If the freedom of speech is taken away then dumb and silent we may be led, like sheep to the slaughter.

- George Washington

Saturday, 19 November 2011

Beautiful Numbers

I hated maths at school. I think my brain wasn't ready for it, but the sheer abstractness of it put me off. I was bright enough to survive it, but I didn't love it. Now, of course, I think it is brilliant. I can't fill the car or bike without spending the next ten miles working out in my head the mpg figure from the miles recorded and litres put in. My mathematical understanding is at a very basic level, of course - arithmetic, algebra, 2D geometry, a bit of statistics, a bit of calculus - but I suspect it is better than most, and these days I find the subject both intriguing and compelling. (If it tickles you too, have a look at a book called Nature's Numbers by Ian Stewart, where he delves into the maths behind all kinds of natural phenomena from dripping taps to the arrangement of cells in a sunflower head. Amazing book.)

I was therefore mildly thrilled to find this clip over at Rosie's place. It's a series of 15 unconnected pendulums (OK, Latin scholars, pendula) with monotonically-increasing lengths. (I looked this up and the explanation was way beyond my comprehension, but I suspect if the lengths were metal bars instead of pendula, there would be a musical relationship between them. Maths and music are intertwined. But that's a guess.)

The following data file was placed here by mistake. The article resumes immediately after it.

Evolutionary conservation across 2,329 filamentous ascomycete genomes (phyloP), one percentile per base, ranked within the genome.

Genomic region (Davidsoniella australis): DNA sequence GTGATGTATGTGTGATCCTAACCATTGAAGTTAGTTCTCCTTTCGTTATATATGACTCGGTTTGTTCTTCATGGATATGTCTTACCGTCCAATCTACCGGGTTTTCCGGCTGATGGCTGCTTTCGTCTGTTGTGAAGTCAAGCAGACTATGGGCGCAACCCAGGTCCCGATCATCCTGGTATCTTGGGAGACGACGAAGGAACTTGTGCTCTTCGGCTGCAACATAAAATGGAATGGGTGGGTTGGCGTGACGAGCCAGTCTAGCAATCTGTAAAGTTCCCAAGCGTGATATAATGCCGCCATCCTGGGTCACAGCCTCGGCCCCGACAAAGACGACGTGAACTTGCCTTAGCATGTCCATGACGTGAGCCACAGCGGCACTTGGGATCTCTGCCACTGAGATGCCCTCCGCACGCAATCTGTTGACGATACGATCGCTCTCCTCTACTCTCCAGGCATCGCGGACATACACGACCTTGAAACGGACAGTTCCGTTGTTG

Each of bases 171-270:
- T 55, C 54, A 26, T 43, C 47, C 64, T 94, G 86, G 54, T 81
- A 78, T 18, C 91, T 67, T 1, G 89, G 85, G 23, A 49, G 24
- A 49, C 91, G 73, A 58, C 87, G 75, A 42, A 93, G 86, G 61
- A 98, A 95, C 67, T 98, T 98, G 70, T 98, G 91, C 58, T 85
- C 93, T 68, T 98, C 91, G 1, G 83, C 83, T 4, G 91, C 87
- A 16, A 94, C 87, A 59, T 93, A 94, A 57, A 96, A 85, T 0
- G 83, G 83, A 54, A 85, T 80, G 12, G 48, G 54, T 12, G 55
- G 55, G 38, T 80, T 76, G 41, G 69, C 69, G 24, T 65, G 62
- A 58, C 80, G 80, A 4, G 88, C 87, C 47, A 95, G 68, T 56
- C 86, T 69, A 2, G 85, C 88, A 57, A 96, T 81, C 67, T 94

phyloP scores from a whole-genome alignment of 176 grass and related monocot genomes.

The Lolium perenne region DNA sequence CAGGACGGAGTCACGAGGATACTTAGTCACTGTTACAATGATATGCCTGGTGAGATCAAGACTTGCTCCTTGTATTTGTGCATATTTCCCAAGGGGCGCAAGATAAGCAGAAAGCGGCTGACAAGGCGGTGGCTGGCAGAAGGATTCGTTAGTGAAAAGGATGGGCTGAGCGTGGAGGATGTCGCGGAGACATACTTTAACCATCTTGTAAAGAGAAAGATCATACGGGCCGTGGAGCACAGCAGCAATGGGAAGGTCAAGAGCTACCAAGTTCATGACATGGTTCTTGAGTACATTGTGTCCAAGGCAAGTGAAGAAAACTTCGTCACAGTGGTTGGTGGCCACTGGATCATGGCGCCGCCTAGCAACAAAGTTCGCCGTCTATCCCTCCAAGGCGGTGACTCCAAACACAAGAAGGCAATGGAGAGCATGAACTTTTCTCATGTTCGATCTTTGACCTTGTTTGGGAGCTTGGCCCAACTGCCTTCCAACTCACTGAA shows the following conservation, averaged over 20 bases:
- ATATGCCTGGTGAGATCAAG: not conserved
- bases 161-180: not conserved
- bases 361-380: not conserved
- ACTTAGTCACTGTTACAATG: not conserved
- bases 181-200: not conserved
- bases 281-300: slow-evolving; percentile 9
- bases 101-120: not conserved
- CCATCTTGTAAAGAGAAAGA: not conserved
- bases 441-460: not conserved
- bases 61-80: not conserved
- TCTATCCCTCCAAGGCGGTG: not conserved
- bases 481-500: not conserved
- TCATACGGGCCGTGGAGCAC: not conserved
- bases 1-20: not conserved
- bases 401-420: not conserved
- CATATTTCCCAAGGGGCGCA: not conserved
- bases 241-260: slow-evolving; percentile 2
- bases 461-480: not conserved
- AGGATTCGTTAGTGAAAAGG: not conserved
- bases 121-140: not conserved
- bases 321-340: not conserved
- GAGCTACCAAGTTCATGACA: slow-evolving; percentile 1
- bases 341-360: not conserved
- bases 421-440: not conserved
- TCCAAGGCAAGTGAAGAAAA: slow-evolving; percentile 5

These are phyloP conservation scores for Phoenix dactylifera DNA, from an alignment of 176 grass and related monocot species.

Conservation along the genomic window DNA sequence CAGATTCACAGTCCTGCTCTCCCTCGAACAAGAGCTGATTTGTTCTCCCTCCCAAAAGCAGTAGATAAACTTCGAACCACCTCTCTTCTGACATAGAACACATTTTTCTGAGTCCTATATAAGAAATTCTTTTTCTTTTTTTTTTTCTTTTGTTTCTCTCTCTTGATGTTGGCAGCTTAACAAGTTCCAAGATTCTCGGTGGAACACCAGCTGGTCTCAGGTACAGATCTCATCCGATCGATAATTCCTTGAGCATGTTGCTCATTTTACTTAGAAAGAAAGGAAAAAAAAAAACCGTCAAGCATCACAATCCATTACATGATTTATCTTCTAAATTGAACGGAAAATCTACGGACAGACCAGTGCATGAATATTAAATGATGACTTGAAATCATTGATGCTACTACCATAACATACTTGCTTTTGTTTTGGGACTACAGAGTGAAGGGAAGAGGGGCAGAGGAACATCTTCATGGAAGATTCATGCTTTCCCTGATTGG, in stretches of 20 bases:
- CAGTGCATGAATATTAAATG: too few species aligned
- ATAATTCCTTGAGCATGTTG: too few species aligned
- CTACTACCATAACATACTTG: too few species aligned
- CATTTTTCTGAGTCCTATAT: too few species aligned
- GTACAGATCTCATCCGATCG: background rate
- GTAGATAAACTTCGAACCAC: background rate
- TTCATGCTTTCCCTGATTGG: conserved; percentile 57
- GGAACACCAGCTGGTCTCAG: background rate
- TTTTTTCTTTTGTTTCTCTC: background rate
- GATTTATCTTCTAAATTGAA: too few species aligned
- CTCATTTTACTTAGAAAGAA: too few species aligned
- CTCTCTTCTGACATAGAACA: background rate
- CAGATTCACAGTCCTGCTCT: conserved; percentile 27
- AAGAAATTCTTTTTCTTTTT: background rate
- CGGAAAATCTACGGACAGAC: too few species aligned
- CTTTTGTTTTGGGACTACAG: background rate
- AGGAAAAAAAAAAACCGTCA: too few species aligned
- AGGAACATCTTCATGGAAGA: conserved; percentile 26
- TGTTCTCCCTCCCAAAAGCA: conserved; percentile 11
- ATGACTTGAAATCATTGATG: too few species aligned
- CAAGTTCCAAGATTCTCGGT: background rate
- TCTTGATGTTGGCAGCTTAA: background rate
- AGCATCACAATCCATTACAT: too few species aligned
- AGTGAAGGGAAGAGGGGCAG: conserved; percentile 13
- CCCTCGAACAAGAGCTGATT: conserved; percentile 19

"The period of one complete cycle of the dance is 60 seconds. The length of the longest pendulum has been adjusted so that it executes 51 oscillations in this 60 second period. The length of each successive shorter pendulum is carefully adjusted so that it executes one additional oscillation in this period. Thus, the 15th pendulum (shortest) undergoes 65 oscillations."

Set them going, and watch the patterns. Absolutely beautiful.


  1. Oh that *is* lovely! I speak, though, as someone who can become mesmerised by the indicator lights of a line of cars in front of me, all on a lightly different period, coming into and out of phase :-)

  2. That is very cool. I've not read Stewart's book (it's now on my Christmas list)but I have done some reading on maths and nature and it really is fascinating stuff - even if I don't always understand the calculus. :)
    Thanks for sharing that clip.

  3. Patently - me too, especially those maintenance vehicles with independent flashing yellow lights, where it can be several minutes before they come back into phase. Golly, how sad.

    Canajun - you will love the Stewart book, truly. Mine was bought for me out of the blue by a physicist/climate scientist friend, and I have read it several times. I now feel I understand, oh, 5% of it. But I am great with Fibonacci numbers :)

  4. You can't beat frequency in certain matters.


Comment is free, according to C P Scott, so go for it. Word verification is turned off for the time being. Play nicely.

Related Posts Plugin for WordPress, Blogger...